Dan: A patent. Well we do. We file…some gaming technology can be patented. It depends. Not every innovative game concept can be patented but some can. So UNLV, we filed a number of patents over the last few years. We have actually had 18 patents that have been issued to students.

Heather: Wow!

Dan: Right. A patent has – we won’t go into the details but again, patents add value to your concept and it gives you some protection for the idea if you can get a good patent issued.

Heather: That’s really cool. And another thing is with your class, not only do you help people go through the process but you offer mathematician assistance, you offer, if they need any legal work. The UNLV legal department student advisors help you out. It’s just a whole community of people working together to make this game into something big.

Dan: Yep. Again if we really think something is there, then we will do what we can with our resources to try and get them out there. One of the benefits to table games, we are focusing on table games, is unlike other types of casino gaming products, it’s actually surprisingly easy for an individual to get the game actually on the floor of a casino. Say like in a Las Vegas casino. There are some costs associated with it and there are some steps. But it’s very different to have a vision for a table game that you think could be pretty cool, that you want to put on the floor vs a slot. You can’t just program a slot and put on the casino floor. The concept is prohibitively higher vs table games. There are actually reasonable steps we can take to get it out there being played in an actual casino.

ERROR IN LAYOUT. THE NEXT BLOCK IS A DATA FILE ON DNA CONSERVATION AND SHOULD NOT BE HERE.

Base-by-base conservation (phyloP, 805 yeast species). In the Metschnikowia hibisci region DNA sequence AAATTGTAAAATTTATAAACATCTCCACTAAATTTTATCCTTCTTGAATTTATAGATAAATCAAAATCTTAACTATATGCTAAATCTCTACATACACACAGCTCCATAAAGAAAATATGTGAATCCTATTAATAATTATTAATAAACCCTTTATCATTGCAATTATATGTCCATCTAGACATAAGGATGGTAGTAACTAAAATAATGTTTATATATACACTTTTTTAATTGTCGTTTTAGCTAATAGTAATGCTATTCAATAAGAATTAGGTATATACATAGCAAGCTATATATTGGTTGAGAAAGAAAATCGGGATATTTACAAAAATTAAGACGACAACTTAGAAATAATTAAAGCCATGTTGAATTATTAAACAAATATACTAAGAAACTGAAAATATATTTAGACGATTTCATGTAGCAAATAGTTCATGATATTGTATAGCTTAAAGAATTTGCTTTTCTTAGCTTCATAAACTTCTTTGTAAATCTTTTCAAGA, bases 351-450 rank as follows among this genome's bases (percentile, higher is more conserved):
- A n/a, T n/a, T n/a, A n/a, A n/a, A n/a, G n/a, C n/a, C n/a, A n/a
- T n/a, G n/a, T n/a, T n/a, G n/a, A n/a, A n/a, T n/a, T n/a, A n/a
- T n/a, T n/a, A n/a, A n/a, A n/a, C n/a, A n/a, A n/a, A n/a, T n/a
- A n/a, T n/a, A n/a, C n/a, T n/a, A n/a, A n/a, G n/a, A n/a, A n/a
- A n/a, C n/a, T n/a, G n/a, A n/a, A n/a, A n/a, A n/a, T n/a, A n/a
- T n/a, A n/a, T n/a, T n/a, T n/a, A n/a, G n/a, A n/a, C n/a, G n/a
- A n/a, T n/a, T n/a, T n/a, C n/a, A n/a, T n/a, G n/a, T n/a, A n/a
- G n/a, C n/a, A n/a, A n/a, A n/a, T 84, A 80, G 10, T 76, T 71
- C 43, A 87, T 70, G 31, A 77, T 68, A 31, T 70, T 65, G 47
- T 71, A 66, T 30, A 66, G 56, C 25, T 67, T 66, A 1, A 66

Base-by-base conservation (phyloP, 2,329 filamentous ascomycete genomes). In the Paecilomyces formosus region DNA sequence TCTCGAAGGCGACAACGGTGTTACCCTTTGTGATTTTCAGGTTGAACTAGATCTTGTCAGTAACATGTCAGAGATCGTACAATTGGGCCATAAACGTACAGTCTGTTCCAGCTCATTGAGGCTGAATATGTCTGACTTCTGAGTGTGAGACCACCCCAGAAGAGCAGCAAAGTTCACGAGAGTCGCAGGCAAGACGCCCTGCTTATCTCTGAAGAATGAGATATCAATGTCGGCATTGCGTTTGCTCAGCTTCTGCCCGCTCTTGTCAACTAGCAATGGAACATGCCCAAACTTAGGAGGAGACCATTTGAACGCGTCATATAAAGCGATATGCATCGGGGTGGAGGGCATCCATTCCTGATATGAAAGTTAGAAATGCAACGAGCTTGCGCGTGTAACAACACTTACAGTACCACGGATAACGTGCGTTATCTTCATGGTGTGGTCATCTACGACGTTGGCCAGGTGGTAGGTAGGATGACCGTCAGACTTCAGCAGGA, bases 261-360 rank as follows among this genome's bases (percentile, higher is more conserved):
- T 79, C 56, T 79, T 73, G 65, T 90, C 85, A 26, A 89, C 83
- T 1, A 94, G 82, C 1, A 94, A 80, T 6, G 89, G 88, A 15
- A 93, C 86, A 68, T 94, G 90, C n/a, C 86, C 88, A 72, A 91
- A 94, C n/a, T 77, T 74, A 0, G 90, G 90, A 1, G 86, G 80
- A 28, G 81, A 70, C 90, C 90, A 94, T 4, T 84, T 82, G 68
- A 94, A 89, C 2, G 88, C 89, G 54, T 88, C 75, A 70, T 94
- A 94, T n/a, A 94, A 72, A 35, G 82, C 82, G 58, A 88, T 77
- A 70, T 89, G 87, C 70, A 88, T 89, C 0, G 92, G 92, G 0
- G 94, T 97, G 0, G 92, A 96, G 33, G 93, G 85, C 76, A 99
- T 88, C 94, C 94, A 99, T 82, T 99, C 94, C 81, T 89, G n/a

Heather: Yeah. Definitely. Speaking of which. Should we start talking about our topic for the day? 5 Tips for inventing a new casino table game. I think we will start off with number one. First tip that I think is on everybody's mind, it’s all about timing. Is this good timing with what's going on with Covid right now?

Dan: I certainly have not worked with any students over the last year to help them bring new table games to the floor. Casinos were shut down for four months, they reopened in a very reconstructive state, and social distinging. You know here in Nevada 40% of betting spots on the table are closed. There are some exceptions because some tables have partitions which will allow for more. But no matter how you look at it, the amount of players that a single dealer can accommodate on a table is being reduced because of social distancing. That adds to the cost of the gambling. It reduces the revenue that can be generated. I think that casinos are being…you know it’s been a rough year if you are in the casino business no matter where you are at. Some casinos are fully shut down, others have opened with very strict social distancing. New cleaning and safety protocols for their dealers and the players.